Energetic assessment of an embedded aircraft propulsion: an analytic approach

Abstract

This paper investigates the energetic advantage of the embedded propulsion compared to a state-of-the-art propulsion of an aircraft. Hereby, the integral method of boundary layer theory together with the potential theory is applied to analyze the boundary layer thickness and the impact of the flow acceleration due to the embedded propulsion. The aircraft body is treated as a flat plate and the engine as a momentum disk. For an embedded propulsion, there is a trade-off of the engine size, since the propulsion efficiency is affected by the boundary layer. On the one hand, the propulsion inlet momentum is noticeably reduced for a small engine size and the viscous friction is reduced due to boundary layer ingestion. On the other hand, a slow jet speed, i.e., a large engine size, increases the propulsion efficiency as known. The outcome of the energetic assessment is the following: the propulsion efficiency is increased and the drag of the aircraft body is reduced by the embedded propulsion compared to a conventional propulsion. The optimized aircraft engine size depending on Reynolds number is given as well as the dimensionless cost function.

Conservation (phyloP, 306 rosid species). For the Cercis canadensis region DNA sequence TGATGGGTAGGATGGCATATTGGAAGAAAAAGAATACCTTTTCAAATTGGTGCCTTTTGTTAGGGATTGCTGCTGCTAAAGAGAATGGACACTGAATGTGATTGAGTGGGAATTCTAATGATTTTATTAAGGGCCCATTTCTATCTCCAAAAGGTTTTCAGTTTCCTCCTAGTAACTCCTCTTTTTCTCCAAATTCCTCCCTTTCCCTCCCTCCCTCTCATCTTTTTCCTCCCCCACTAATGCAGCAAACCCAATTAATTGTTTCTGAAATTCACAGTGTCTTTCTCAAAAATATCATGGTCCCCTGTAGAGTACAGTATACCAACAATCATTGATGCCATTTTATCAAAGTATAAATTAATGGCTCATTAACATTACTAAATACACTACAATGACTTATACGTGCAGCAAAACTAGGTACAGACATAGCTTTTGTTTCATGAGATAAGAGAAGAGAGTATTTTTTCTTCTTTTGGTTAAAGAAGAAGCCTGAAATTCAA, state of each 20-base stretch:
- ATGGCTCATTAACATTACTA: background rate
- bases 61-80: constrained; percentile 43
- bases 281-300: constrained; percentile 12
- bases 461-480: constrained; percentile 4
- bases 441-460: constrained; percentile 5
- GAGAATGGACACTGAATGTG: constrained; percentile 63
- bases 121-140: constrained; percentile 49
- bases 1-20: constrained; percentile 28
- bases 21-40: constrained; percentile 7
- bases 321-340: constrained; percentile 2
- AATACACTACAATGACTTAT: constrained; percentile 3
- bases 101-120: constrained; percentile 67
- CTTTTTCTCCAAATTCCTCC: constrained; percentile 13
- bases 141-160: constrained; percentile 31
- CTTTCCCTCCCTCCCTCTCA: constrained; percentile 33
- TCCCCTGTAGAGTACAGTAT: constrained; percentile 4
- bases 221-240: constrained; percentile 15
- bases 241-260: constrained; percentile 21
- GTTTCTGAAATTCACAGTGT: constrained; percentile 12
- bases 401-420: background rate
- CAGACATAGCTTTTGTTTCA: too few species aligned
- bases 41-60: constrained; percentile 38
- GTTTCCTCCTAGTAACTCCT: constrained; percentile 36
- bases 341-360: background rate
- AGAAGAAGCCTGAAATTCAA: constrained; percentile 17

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Correspondence to Peter F. Pelz.

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Pelz, P.F., Cloos, F. & Sieber, J. Energetic assessment of an embedded aircraft propulsion: an analytic approach. Arch Appl Mech 88, 1905–1917 (2018). https://doi.org/10.1007/s00419-018-1417-3

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Keywords

  • Integral methods
  • Embedded aircraft propulsion
  • Boundary layer ingestion
  • Energetic assessment
  • Propulsion efficiency